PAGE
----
In this book, I have defended the possibility of a democratic and federal socialism, decentralized and participatory, ecological and multicultural, based on the extension of the welfare state and progressive taxation, power-sharing in business enterprises, postcolonial reparations, the battle against discrimination, educational equality, the carbon card, the gradual decommodification of the economy, guaranteed employment and an inheritance for all, the drastic reduction of monetary inequalities, and finally, an electoral and media system that cannot be controlled by money

I hope it is read and debated fairly. I recommend it to anyone looking to make sense of the economic forces which all buffer us but we often are unaware of and in that sense whether you ultimately agree with Piketty or not it is well worth a read.

📚★★★★

Where the Crawdads Sing by Delia Owens 📚

Evocative writing, engaging story, well rounded setting, and not too forced twists meant for a lovely read. The book splits its time line in two and I think this is really well handled also, making for a more gripping plot as the feedback loop from one time periods informs the reader for the other.

I liked the two principle protagonists although perhaps Kya’s story felt a little unbelievable at times her inner voice to me was authentic.

A romance / murder mystery might be a weird split and maybe we didn’t even really need the murder? But I recommend this as a great summer holiday read. 📚★★★★

The Library of The Dead by T.L.Huchu 📚

Ropa is a ghostalker a young teenage dropout with a Zimbabwean background growing up in Edinburgh. She talks to the dead taking messages back and forth for them. Soon she is caught up in a strange case of child kidnapping.

T.L Huchu creates an Edinburgh perhaps in the near future definitely in a parallel world where magic exists and society as we know it has partially collapsed. A world which gives him a great chance of writing a gripping fantasy adventure series. The Edinburgh we know is partially regressed. The Nor Loch is back and the city is broken down, more mavelovent and more interesting as a result. Slums and high society mix and overlap as do this world and the next.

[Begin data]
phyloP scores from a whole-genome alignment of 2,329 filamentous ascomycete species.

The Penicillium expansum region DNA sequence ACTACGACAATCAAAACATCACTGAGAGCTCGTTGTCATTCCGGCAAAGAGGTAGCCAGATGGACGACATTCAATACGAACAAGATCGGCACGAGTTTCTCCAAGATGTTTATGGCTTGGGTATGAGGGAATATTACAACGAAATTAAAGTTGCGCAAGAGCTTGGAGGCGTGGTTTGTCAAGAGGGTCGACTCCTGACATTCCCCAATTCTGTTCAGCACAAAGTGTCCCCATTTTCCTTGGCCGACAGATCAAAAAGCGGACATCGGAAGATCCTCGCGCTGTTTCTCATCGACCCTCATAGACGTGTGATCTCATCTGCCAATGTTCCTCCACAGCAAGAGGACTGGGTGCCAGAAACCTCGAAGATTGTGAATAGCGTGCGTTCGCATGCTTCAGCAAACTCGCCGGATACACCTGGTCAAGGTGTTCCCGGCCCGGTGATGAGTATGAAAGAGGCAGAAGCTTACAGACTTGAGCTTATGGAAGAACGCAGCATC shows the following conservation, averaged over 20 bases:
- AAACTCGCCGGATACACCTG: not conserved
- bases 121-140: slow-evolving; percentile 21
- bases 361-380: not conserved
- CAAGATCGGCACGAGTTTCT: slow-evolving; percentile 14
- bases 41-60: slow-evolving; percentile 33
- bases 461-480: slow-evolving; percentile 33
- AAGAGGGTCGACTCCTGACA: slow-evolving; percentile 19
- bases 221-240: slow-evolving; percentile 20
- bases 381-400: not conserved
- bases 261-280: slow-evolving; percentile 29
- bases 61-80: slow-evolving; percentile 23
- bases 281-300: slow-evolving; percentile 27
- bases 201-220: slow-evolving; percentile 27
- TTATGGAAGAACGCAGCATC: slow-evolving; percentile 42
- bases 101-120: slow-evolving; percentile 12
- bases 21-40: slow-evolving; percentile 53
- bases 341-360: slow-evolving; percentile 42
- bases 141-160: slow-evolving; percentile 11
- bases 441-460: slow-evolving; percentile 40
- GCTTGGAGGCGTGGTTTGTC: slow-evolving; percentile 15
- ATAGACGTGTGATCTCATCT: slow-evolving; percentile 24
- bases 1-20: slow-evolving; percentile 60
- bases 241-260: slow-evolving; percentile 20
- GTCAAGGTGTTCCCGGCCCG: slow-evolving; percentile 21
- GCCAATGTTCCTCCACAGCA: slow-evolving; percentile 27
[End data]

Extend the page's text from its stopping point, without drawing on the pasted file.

His imaginative descriptions of this new Edinburgh are wonderful, I particularly loved his description of Waverley stations roof under the water. Magic is also reimagined given a history linking it back to the enlightenment, to Scotland and Edinburghs history a lovely inventive twist which feels like it fits. So as someone born and bred in Edinburgh I really love the world Huchu has created.

Ropa’s adventures definitely bring to mind Harry Potter but Ropa is a bit more hard boiled than at least the early Potter books. A book like this needs a plot that pulls you through with anticipation and I am happy to say it did this with a wider arc hinted at also by the end.

I loved this book and would recommend and especially to anyone familiar with Edinburgh they will see a new and original twist to the city and some great adventures. 📚★★★★

Neuromancer by William Gibson📚

cover

Super influential he coined the term cyberspace in the 1982 short story Burning Chrome and later in Neuromancer and made famous the term matrix. Hard to think of a more influential book on the look of the near future than Neuromancer. My dad gave me a copy of this book as a teenager and it helped shape my ideas of the future of what was cool, a countercultural space physically and metaphorically.

So it was a real pleasure to read it again and rediscover the thrillingly graphic descriptions which light this book up still today. The 2000 version as a nice introduction by Gibson apologising for the omission of mobile phones amongst other things, and the afterword by Jack Womack makes some really interesting points about the past and future, what they mean to science-fiction. 📚★★★★★

I just updated my mainsite to blot.im ditching wordpress. Looking for a more simple and streamlined site which grows more directly form my note-taking. 📝

Mustionlinna Finland 📷

A Life Lived Remotely by Siobhan McKeown 📚

Part memoir, part philosophical journey into work in the digital age. Like a hypertext the very idea of work has kind of exploded, smeared across reality divorced from our location and our private lives. A Life Lived Remotely was published before COVID gripped the world in which perhaps millions more people experienced some of the problems Mckeown looks at in this book. But rather than making the book obsolete it actually reinforces much of the insight. It might be useful as a practical guide to those a little lost between working from home and the office and it might be a good introduction to the opportunities and problems with work in the early 21st C. It’s entertaining and involving even though the memoir parts of the book often take a back seat to the historical and philosophical enquiry into work itself. 📚★★★★